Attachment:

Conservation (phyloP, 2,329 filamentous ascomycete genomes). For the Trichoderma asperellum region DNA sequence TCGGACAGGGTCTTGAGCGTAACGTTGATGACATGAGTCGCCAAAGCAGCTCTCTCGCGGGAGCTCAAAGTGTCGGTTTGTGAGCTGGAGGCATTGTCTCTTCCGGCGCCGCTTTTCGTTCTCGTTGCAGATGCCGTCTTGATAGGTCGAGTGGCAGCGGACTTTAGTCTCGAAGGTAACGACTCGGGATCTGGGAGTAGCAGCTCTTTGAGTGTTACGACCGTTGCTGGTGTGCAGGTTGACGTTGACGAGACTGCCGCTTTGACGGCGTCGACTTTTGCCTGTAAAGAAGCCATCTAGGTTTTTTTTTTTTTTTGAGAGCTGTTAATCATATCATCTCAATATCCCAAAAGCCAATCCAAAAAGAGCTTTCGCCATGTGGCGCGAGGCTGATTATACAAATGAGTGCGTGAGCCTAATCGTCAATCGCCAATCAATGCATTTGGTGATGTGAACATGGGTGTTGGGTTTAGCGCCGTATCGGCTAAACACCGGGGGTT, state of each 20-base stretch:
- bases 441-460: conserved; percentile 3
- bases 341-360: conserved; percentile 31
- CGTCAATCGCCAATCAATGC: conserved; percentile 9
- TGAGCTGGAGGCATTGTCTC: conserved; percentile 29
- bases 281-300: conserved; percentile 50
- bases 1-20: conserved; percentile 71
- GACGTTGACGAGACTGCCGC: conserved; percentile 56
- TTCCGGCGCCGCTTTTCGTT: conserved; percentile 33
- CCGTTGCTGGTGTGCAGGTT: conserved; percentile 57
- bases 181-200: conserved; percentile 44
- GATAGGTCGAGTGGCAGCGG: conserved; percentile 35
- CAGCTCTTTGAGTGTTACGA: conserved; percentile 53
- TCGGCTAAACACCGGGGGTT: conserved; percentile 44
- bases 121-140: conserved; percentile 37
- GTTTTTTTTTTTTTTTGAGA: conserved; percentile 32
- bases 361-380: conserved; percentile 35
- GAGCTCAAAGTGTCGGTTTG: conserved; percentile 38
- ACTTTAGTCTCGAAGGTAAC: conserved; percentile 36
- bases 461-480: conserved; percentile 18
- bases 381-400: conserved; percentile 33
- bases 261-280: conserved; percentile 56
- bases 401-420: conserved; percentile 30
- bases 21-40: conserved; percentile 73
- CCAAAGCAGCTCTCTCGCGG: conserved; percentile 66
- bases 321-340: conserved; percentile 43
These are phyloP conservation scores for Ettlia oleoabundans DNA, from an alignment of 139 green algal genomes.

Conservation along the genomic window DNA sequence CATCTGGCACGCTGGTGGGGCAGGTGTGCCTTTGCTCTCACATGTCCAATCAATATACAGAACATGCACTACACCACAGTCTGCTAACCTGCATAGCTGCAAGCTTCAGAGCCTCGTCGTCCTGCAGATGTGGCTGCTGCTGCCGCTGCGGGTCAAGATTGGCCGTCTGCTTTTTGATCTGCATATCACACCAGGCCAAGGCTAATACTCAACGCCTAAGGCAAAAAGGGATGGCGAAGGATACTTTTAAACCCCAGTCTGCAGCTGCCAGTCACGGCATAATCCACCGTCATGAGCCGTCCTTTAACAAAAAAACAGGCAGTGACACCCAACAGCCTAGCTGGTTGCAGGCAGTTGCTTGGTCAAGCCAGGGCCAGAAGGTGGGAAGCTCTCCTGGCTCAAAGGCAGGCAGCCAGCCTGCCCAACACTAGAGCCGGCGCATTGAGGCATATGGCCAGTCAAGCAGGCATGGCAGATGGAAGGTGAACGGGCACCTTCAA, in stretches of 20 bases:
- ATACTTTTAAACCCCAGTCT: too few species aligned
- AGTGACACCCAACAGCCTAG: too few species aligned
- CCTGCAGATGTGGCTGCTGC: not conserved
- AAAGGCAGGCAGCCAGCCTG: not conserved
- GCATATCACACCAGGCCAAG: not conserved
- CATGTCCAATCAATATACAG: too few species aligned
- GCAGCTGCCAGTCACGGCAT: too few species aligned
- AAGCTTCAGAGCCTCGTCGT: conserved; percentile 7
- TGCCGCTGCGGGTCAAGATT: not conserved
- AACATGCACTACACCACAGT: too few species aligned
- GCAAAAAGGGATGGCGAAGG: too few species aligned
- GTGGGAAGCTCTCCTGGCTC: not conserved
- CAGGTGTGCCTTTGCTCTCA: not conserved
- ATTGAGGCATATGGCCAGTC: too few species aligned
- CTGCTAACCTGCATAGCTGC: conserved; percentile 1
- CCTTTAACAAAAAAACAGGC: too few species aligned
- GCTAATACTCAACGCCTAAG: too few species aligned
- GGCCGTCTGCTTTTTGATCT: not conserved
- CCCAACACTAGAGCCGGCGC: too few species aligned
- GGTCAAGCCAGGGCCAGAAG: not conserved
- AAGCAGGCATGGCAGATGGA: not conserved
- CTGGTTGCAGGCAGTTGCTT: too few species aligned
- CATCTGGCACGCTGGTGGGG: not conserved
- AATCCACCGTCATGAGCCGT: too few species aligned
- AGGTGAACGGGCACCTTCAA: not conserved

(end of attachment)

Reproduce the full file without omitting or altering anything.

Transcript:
Conservation (phyloP, 2,329 filamentous ascomycete genomes). For the Trichoderma asperellum region DNA sequence TCGGACAGGGTCTTGAGCGTAACGTTGATGACATGAGTCGCCAAAGCAGCTCTCTCGCGGGAGCTCAAAGTGTCGGTTTGTGAGCTGGAGGCATTGTCTCTTCCGGCGCCGCTTTTCGTTCTCGTTGCAGATGCCGTCTTGATAGGTCGAGTGGCAGCGGACTTTAGTCTCGAAGGTAACGACTCGGGATCTGGGAGTAGCAGCTCTTTGAGTGTTACGACCGTTGCTGGTGTGCAGGTTGACGTTGACGAGACTGCCGCTTTGACGGCGTCGACTTTTGCCTGTAAAGAAGCCATCTAGGTTTTTTTTTTTTTTTGAGAGCTGTTAATCATATCATCTCAATATCCCAAAAGCCAATCCAAAAAGAGCTTTCGCCATGTGGCGCGAGGCTGATTATACAAATGAGTGCGTGAGCCTAATCGTCAATCGCCAATCAATGCATTTGGTGATGTGAACATGGGTGTTGGGTTTAGCGCCGTATCGGCTAAACACCGGGGGTT, state of each 20-base stretch:
- bases 441-460: conserved; percentile 3
- bases 341-360: conserved; percentile 31
- CGTCAATCGCCAATCAATGC: conserved; percentile 9
- TGAGCTGGAGGCATTGTCTC: conserved; percentile 29
- bases 281-300: conserved; percentile 50
- bases 1-20: conserved; percentile 71
- GACGTTGACGAGACTGCCGC: conserved; percentile 56
- TTCCGGCGCCGCTTTTCGTT: conserved; percentile 33
- CCGTTGCTGGTGTGCAGGTT: conserved; percentile 57
- bases 181-200: conserved; percentile 44
- GATAGGTCGAGTGGCAGCGG: conserved; percentile 35
- CAGCTCTTTGAGTGTTACGA: conserved; percentile 53
- TCGGCTAAACACCGGGGGTT: conserved; percentile 44
- bases 121-140: conserved; percentile 37
- GTTTTTTTTTTTTTTTGAGA: conserved; percentile 32
- bases 361-380: conserved; percentile 35
- GAGCTCAAAGTGTCGGTTTG: conserved; percentile 38
- ACTTTAGTCTCGAAGGTAAC: conserved; percentile 36
- bases 461-480: conserved; percentile 18
- bases 381-400: conserved; percentile 33
- bases 261-280: conserved; percentile 56
- bases 401-420: conserved; percentile 30
- bases 21-40: conserved; percentile 73
- CCAAAGCAGCTCTCTCGCGG: conserved; percentile 66
- bases 321-340: conserved; percentile 43
These are phyloP conservation scores for Ettlia oleoabundans DNA, from an alignment of 139 green algal genomes.

Conservation along the genomic window DNA sequence CATCTGGCACGCTGGTGGGGCAGGTGTGCCTTTGCTCTCACATGTCCAATCAATATACAGAACATGCACTACACCACAGTCTGCTAACCTGCATAGCTGCAAGCTTCAGAGCCTCGTCGTCCTGCAGATGTGGCTGCTGCTGCCGCTGCGGGTCAAGATTGGCCGTCTGCTTTTTGATCTGCATATCACACCAGGCCAAGGCTAATACTCAACGCCTAAGGCAAAAAGGGATGGCGAAGGATACTTTTAAACCCCAGTCTGCAGCTGCCAGTCACGGCATAATCCACCGTCATGAGCCGTCCTTTAACAAAAAAACAGGCAGTGACACCCAACAGCCTAGCTGGTTGCAGGCAGTTGCTTGGTCAAGCCAGGGCCAGAAGGTGGGAAGCTCTCCTGGCTCAAAGGCAGGCAGCCAGCCTGCCCAACACTAGAGCCGGCGCATTGAGGCATATGGCCAGTCAAGCAGGCATGGCAGATGGAAGGTGAACGGGCACCTTCAA, in stretches of 20 bases:
- ATACTTTTAAACCCCAGTCT: too few species aligned
- AGTGACACCCAACAGCCTAG: too few species aligned
- CCTGCAGATGTGGCTGCTGC: not conserved
- AAAGGCAGGCAGCCAGCCTG: not conserved
- GCATATCACACCAGGCCAAG: not conserved
- CATGTCCAATCAATATACAG: too few species aligned
- GCAGCTGCCAGTCACGGCAT: too few species aligned
- AAGCTTCAGAGCCTCGTCGT: conserved; percentile 7
- TGCCGCTGCGGGTCAAGATT: not conserved
- AACATGCACTACACCACAGT: too few species aligned
- GCAAAAAGGGATGGCGAAGG: too few species aligned
- GTGGGAAGCTCTCCTGGCTC: not conserved
- CAGGTGTGCCTTTGCTCTCA: not conserved
- ATTGAGGCATATGGCCAGTC: too few species aligned
- CTGCTAACCTGCATAGCTGC: conserved; percentile 1
- CCTTTAACAAAAAAACAGGC: too few species aligned
- GCTAATACTCAACGCCTAAG: too few species aligned
- GGCCGTCTGCTTTTTGATCT: not conserved
- CCCAACACTAGAGCCGGCGC: too few species aligned
- GGTCAAGCCAGGGCCAGAAG: not conserved
- AAGCAGGCATGGCAGATGGA: not conserved
- CTGGTTGCAGGCAGTTGCTT: too few species aligned
- CATCTGGCACGCTGGTGGGG: not conserved
- AATCCACCGTCATGAGCCGT: too few species aligned
- AGGTGAACGGGCACCTTCAA: not conserved